Power over USB: when charging a computer means connecting to untrusted data-sources

Some of the proposed enhancements to USB 3 would allow it to deliver a whopping 100W of power. There are some pretty great implications for this, including the ability to safely wire and re-wire room lighting and other low-power applications without an electrician's help.

But as O'Reilly's Mike Loukides points out, putting data and power in the same cable also has some intense security implications -- if you can't charge your laptop without connecting it to an untrusted data-source, there's some crazy shenanigan potential.

I've seen USB 2 power-only cables that short out the data-wire, and I wonder if Mike's problem couldn't be solved by just having a power-only USB port on the back of your laptop for charging -- but I also wonder if people would buy such a laptop, or if they'd demand the convenience of being able to use any port for charging or data.

But I have one concern that I haven’t seen addressed in the press. Of course USB cables carry both data and power. So, when you plug your device into a USB distribution system, whether it’s a laptop or phone, you’re plugging it into a network. And there are many cases, most notoriously Stuxnet, of computers being infected with malware through their USB ports. It no doubt took some fairly good social engineering to get an infected USB stick into a computer in an Iranian nuclear facility. But it wouldn’t take any social engineering at all, just a lunch appointment or an interview, to plug an infected drive into the USB power distribution system at some future office complex. You might not even need access to the business you wanted to attack if, as the Economist imagines, power distribution is shared between different buildings in an industrial park.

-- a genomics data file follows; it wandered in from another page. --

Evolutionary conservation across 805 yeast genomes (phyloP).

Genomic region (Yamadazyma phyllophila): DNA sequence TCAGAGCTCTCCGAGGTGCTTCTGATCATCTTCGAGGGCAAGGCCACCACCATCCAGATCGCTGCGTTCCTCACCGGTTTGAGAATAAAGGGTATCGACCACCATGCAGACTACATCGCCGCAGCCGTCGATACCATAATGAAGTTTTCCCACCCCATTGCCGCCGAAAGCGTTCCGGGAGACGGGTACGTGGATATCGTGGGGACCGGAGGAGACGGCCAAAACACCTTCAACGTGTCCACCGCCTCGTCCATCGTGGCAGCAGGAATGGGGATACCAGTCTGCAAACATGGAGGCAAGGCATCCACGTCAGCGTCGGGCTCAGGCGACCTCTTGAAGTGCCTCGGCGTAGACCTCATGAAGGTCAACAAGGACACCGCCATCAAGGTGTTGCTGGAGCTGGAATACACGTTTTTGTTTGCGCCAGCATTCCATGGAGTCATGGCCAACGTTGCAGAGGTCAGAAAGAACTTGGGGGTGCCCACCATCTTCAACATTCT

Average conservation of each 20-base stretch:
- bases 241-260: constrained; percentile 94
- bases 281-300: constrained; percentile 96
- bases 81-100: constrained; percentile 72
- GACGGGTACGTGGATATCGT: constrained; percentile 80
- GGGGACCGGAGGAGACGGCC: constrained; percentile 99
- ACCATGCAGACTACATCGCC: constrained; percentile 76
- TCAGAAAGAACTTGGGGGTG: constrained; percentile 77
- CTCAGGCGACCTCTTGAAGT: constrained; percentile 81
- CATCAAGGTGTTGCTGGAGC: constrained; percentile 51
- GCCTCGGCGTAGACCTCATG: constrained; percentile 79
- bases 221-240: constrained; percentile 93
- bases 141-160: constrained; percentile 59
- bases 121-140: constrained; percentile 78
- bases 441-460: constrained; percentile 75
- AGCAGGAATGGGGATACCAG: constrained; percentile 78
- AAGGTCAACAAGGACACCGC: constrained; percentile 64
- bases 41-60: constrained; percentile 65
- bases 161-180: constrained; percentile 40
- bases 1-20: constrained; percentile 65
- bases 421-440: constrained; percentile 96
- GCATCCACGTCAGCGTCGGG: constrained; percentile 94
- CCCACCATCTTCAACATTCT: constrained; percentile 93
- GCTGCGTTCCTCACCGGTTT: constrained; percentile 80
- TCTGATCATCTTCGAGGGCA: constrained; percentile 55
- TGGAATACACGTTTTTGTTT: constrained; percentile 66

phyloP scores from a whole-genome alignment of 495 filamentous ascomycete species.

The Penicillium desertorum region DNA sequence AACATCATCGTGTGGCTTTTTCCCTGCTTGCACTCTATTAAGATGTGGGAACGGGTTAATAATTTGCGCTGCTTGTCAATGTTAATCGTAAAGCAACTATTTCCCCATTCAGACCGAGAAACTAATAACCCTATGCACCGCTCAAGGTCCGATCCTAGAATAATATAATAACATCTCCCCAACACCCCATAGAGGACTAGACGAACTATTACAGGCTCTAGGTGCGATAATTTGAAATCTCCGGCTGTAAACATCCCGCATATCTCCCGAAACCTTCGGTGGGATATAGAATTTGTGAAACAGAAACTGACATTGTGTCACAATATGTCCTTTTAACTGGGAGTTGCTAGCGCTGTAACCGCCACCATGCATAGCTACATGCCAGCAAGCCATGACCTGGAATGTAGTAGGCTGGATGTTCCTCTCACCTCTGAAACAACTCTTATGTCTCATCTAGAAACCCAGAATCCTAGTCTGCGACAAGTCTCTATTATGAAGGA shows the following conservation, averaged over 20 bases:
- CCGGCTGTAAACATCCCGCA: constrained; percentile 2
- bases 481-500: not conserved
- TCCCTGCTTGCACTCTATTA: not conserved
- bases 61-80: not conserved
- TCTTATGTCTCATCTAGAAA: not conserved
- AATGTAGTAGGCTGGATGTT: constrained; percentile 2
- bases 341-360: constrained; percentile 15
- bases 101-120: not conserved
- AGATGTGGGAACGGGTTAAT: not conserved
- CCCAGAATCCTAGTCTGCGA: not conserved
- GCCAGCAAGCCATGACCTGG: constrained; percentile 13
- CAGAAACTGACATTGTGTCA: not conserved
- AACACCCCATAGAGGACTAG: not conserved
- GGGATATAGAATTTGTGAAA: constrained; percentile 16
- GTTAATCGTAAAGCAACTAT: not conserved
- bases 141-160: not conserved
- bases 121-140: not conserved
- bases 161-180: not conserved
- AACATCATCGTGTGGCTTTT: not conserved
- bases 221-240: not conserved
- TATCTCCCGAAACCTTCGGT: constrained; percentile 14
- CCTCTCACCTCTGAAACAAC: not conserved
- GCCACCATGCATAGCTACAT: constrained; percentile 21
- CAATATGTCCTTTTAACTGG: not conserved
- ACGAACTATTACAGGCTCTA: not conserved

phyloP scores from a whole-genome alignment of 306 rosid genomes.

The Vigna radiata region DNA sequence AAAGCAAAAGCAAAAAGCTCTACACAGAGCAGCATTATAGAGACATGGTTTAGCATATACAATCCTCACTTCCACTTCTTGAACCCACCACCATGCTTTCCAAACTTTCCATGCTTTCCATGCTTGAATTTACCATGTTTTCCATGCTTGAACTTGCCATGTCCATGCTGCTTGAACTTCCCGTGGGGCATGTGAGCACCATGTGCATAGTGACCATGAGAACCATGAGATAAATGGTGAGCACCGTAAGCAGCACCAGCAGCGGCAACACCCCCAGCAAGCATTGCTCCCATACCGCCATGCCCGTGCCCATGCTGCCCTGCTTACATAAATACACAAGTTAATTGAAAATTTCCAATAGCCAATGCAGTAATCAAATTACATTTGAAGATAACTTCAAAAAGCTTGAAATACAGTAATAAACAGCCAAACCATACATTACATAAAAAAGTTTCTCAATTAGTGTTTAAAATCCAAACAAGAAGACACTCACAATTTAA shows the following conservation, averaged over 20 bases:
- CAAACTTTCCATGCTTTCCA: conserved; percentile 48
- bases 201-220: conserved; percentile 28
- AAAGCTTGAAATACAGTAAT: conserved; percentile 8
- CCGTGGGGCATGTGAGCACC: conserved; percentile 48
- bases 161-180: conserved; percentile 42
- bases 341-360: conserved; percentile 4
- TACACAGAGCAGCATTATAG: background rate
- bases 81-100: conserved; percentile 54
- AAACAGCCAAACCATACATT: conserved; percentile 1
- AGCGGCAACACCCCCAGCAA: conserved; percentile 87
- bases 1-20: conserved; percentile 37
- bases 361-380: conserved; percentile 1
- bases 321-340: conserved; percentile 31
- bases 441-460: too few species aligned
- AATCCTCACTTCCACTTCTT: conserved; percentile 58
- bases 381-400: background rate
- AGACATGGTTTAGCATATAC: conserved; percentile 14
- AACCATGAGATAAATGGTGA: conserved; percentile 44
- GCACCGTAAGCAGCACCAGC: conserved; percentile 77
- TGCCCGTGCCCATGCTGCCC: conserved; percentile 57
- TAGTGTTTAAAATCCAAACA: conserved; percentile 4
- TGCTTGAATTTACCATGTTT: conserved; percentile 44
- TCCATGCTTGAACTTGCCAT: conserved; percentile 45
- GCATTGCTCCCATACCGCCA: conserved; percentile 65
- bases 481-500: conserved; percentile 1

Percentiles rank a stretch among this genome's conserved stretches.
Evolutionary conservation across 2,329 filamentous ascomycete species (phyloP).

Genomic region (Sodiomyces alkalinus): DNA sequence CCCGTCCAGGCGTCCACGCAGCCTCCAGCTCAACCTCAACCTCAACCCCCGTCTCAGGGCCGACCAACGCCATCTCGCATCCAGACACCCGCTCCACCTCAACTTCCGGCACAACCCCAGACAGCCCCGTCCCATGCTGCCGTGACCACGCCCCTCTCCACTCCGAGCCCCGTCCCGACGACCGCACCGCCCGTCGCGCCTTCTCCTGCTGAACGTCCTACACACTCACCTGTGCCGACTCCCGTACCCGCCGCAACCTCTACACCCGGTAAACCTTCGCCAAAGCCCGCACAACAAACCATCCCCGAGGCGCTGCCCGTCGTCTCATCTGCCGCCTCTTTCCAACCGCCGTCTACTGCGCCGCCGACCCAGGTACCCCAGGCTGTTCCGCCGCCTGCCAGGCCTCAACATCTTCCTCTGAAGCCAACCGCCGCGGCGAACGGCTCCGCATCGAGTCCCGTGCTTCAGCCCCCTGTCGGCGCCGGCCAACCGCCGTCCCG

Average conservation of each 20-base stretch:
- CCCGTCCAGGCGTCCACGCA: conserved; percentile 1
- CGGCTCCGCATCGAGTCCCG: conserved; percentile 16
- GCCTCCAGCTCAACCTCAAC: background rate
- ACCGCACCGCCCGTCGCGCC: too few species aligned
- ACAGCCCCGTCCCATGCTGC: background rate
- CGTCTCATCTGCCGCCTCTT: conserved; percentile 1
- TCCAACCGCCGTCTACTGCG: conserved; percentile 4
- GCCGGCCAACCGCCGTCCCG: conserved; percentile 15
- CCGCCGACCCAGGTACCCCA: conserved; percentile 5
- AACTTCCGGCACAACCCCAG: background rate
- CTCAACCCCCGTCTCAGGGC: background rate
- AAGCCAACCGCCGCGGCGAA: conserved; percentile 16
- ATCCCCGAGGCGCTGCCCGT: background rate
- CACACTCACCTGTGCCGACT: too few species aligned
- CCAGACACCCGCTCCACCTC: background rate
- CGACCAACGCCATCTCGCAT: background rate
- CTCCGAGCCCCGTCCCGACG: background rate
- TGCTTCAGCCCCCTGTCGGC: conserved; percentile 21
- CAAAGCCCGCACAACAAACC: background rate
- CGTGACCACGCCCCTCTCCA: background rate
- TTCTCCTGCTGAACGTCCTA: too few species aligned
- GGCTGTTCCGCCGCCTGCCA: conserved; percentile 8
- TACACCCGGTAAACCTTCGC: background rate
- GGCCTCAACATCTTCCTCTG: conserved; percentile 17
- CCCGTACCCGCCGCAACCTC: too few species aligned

The most security conscious among us frequently put epoxy in their USB ports. But epoxy won’t work if that port is your only way to charge your laptop. We’re going to need much stricter discipline than epoxy if USB is to become a power distribution standard. More than anything, we will need to be confident that there aren’t any backdoors into our system. A quick Google search is scary indeed, and the NSA is the least of our worries. Can we keep our data, and our systems, safe? History suggests that we can’t.

Power over USB

(Image: The left-hand-side connectors on a Lenovo X220, Yoe/Wikimedia)